REPLAY: Sports, October 14, 1996 Washington State University receiver Kevin McKenzie was misidentified in a photo caption on page C4 in Sunday’s editions. Unpublished note: In the published caption, he was identified as David Knuff.
In an ugly game, Shawn McWashington’s touchdown pass fit right in.
The Washington State junior receiver played quarterback in high school, although few would have guessed it after watching him deliver what was the only TD pass in the Cougars’ 24-3 victory Saturday.
Officially, McWashington’s 15-yard toss to Bryant Thomas gave WSU a 10-0 lead in the second quarter.
Loosely put, McWashington’s wounded duck found its way to the end zone, where Thomas nearly had time to signal for a fair catch.
McWashington put his own spin on the play, which started with quarterback Ryan Leaf handing off to McWashington on a reverse.
“See, what happened was, I knew if I threw a spiral, it would be a controversy between me and Leaf,” McWashington said, unable to suppress a laugh. “So I had to make sure I didn’t throw a spiral, because you know how the fans are in Pullman.
“They’d have been screaming for me and that would have split the team apart. We don’t want that. You just need cohesiveness.
“I’m a team player all the way.”
As a senior at Seattle’s Garfield High School, McWashington completed 30 of 71 passes for 598 yards - numbers that helped secure his future as a receiver.
WSU’s 17 penalties came within three of the school record set in 1993 against Arizona State.
Excessive penalties have become a tradition for the Cougars, who have committed 10 or more in 38 of 85 games under coach Mike Price.
Early in the season, the defensive line was often guilty of jumping offsides. In recent games, the problems have often involved late hits on kickoff and punt returns.
A late hit on a punt return proved critical in last week’s 34-26 loss at Arizona, putting the Wildcats in position to score the go-ahead TD.
There was no improvement in that department Saturday - the Cougars were flagged for a late hit on the opening kickoff.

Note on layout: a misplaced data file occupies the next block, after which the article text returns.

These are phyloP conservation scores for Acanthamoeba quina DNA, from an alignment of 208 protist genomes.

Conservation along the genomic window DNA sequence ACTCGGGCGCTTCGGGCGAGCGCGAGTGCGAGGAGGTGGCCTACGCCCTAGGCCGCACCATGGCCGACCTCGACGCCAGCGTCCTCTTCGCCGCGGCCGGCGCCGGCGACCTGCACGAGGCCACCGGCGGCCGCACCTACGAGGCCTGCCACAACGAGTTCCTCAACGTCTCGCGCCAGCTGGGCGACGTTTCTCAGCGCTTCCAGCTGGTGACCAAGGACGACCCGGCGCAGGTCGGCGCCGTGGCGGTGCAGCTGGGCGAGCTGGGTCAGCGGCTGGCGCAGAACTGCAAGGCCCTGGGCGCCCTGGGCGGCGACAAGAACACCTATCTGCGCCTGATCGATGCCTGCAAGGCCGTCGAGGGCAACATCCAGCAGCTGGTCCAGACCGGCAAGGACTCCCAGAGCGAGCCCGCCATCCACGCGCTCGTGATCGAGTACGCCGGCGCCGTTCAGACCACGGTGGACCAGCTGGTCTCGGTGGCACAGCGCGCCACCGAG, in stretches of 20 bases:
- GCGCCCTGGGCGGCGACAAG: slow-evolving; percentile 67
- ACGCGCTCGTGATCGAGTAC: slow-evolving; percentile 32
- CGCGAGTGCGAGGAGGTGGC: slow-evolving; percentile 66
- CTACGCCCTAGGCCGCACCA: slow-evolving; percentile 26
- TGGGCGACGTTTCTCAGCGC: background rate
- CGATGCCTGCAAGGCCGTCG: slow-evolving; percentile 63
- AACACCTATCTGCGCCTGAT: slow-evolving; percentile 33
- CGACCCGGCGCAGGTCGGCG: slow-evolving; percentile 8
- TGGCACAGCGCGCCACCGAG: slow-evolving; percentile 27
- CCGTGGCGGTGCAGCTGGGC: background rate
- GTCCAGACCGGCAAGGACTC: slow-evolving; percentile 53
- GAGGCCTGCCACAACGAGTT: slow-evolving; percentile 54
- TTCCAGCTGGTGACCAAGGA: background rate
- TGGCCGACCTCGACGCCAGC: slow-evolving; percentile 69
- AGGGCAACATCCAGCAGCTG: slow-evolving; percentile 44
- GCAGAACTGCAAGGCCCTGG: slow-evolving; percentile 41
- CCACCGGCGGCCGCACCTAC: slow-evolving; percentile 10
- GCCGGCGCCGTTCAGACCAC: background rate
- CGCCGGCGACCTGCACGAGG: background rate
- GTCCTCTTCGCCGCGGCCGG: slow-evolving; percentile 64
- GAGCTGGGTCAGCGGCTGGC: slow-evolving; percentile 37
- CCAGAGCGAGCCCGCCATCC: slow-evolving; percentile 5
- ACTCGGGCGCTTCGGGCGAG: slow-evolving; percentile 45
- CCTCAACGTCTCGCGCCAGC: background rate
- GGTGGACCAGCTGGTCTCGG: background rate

By halftime, WSU had been whistled nine times for 117 yards, drawing three personal fouls.
The mess continued in the second half, although the Cougars made it through the kickoff. They were flagged for excessive celebration after Shad Hinchen scored on a 34-yard interception return on the half’s first play from scrimmage.
“The illegal procedure calls with the motion is so distressing,” Price said. “I don’t know what the problem is.”
Bender talks back
WSU defensive tackle Leon Bender found time to converse with some of the 26,722 in attendance.
“I like coming to Oregon State,” Bender said. “The fans here, they like to talk a lot of trash.”
Just like the fans in Pullman, then?
“They’re a little bit like Pullman’s fans,” Bender said, “but our fans, I think they have a little bit more liquor in them.”
With starting tailback Michael Black held out with a sprained ankle, Miguel Meriwether was supposed to be WSU’s featured back against Oregon State.
But Meriwether aggravated a back injury on his first carry, which gained 9 yards. Meriwether would carry just seven more times, giving way to true freshman DeJuan Gilmore.
And while Black is expected to return for this week’s home game against California, Gilmore will remain in the picture.
He carried 15 times for just 37 yards against the Beavers, but played a key role on a third-quarter scoring drive that put the Cougars up 24-3.
“It was real fun,” said Gilmore, whose redshirt status was waived when it became apparent Black wouldn’t play. “I was a little nervous at the beginning - I didn’t know what to expect.”
, DataTimes ILLUSTRATION: Color Photo
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